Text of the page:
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I am trying to write a function that checks if a number is prime. I wrote this :

primeCheck :: Int -> Int -> Bool
primeCheck n i 
    | n == 2 = True
    | i == 1 = True
    | n `mod` i == 0 = False
    | otherwise = primeCheck n (i -1)

isPrime :: Int -> Bool
isPrime n = primeCheck n (floor (sqrt n))

And I get these errors :

No instance for (RealFrac Int) arising from a use of floor' Possible fix: add an instance declaration for (RealFrac Int) In the second argument ofprimeCheck', namely (floor (sqrt n))' In the expression: primeCheck n (floor (sqrt n)) In an equation forisPrime': isPrime n = primeCheck n (floor (sqrt n))

No instance for (Floating Int)
  arising from a use of `sqrt'
Possible fix: add an instance declaration for (Floating Int)
In the first argument of `floor', namely `(sqrt n)'
In the second argument of `primeCheck', namely `(floor (sqrt n))'
In the expression: primeCheck n (floor (sqrt n)) Failed, modules loaded: none.

When I change the code to this to hopefully fix the problem:

primeCheck :: Int -> Int -> Bool
primeCheck n i 
    | n == 2 = True
    | i == 1 = True
    | n `mod` i == 0 = False
    | otherwise = primeCheck n (i -1)

isPrime :: Int -> Bool
isPrime n = primeCheck n (floor (RealFrac (sqrt  (Floating n))))

I get this :

Not in scope: data constructor `RealFrac'

Not in scope: data constructor `Floating'

How can I fix this?

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3 Answers 3

up vote 6 down vote accepted

Floating is a typeclass, not a constructor or function. You do seem to have figured out that you need to convert the type of n. The correct way to do this would be using fromIntegral:

isPrime n = primeCheck n $ floor $ sqrt $ (fromIntegral n :: Double)

We can see why this works by following the type signatures of the functions.

From the type signature of isPrime, we see n has type Int.

Since sqrt expects some Floating type (i.e. a type that is an instance of the typeclass Floating), we can convert from an Int to a Double using fromIntegral. Note that the signature of fromIntegral is

(Integral a, Num b) => a -> b

Int is an instance of Integral (so the input type is okay) and Double is an instance of Num so the output type is okay.

Then we take the sqrt to get a new Double.

floor expects an argument whose type is an instance of RealFrac. Double happens to be an instance of both Floating and RealFrac, so it will do the job (no conversion necessary). floor will convert the square root back to type Int.

Note that since the output type of fromIntegral is polymorphic, as is the input type of sqrt and floor, we have to specify the type of the conversion as Double, otherwise the compiler won't know which Num/Floating/RealFrac instance to convert to. You might see the error ambiguous type 'a' in ....

You can see the type signatures of many functions using Hoogle


It turns out the explicit type signature for the fromIntegral is not required. Thus

isPrime n = primeCheck n $ floor $ sqrt $ fromIntegral n

suffices. In my opinion, it would be clearer to just provide the explicit signature, but it is not necessary in this case. You can read more about it here.

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Actually, after testing in both GHCi and GHC, I've found that the explicit type signature of the cast is not required, though I don't know why (especially for GHC, because GHCi has some funny defaulting rules). –  Eric Feb 21 '14 at 19:25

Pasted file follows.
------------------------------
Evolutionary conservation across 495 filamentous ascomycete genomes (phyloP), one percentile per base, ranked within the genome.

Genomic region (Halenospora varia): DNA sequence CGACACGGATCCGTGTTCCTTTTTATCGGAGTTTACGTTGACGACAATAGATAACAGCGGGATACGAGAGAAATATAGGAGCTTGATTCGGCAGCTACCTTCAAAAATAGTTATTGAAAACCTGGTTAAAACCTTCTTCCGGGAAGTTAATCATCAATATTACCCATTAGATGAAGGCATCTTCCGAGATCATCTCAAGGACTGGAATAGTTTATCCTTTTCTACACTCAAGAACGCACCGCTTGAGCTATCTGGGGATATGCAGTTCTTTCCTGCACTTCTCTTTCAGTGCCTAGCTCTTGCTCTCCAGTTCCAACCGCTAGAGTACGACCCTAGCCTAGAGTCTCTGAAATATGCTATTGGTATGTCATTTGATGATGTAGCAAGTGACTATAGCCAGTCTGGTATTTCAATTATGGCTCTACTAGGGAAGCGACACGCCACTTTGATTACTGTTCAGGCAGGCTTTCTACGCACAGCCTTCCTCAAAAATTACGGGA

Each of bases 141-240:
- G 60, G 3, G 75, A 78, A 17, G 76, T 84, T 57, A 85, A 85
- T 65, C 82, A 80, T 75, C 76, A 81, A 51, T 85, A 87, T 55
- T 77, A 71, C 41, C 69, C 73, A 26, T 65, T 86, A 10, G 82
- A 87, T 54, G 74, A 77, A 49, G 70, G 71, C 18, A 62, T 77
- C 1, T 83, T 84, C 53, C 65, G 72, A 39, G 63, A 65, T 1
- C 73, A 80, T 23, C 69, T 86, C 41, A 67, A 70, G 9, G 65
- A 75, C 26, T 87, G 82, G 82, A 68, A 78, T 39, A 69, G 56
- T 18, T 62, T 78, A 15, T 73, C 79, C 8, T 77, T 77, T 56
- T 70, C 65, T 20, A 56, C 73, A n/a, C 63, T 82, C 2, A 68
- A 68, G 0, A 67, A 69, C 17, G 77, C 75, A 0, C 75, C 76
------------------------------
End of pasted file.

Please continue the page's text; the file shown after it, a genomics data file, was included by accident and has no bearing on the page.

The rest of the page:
GHC has almost all of the defaulting rules too; GHCi just has slightly relaxed conditions under which it will default types and will default some things to (). See haskell.org/ghc/docs/7.6.3/html/users_guide/… You just notice it more in GHCi because compiling one line at a time means GHCi can't use the whole module to infer the correct type, and so defaulting rather than type inference picks your types more often. –  Ben Feb 21 '14 at 23:52

The problem is in converting from the Int for use in sqrt. Change the last line to

isPrime n = primeCheck n (floor (sqrt (fromIntegral n)))
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Floating and RealFrac are type-classes, not functions.

This page gives a good overview of the standard Haskell numeric type-class hierarchy (section 6.3):


In particular, this diagram of the type-classes is very helpful:


You clearly want to take the square root of an Int by using the floating point sqrt and floor functions. The problem is that these functions have the following types:

sqrt :: Floating a => a -> a
floor :: (Integral b, RealFrac a) => a -> b

The obstacles are:

  1. sqrt takes a Floating argument, and Int is not in the Floating type class
  2. floor requires a RealFrac argument, but sqrt produces only a Floating

You can solve the first with the fromIntegral function:

fromIntegral :: (Integral a, Num b) => a -> b

which will allow you to convert an Int (or any other integral type) into any Num type (which includes Floating.)

Next, looking at the chart of the numeric type-class hierarchy we see that Double and Float are members of both the Floating and RealFrac type-classes.

So by an explicit type coercion to Double you can apply floor:

isqrt :: Int -> Int
isqrt n = floor (sqrt (fromIntegral n) :: Double)

Now, as @lthread mentioned, you can get away with:

isqrt :: Int -> Int
isqrt n = (floor . sqrt . fromIntegral) n

and GHC will default the return type of sqrt to Double. It's perfectly fine to do this, but you should be aware that it is happening. For example, if you want to use this approach to take the integer square-root of an Integer, you want to pass through an abritrary precision real type (like a Data.Number.BigFloat) instead of a Double.

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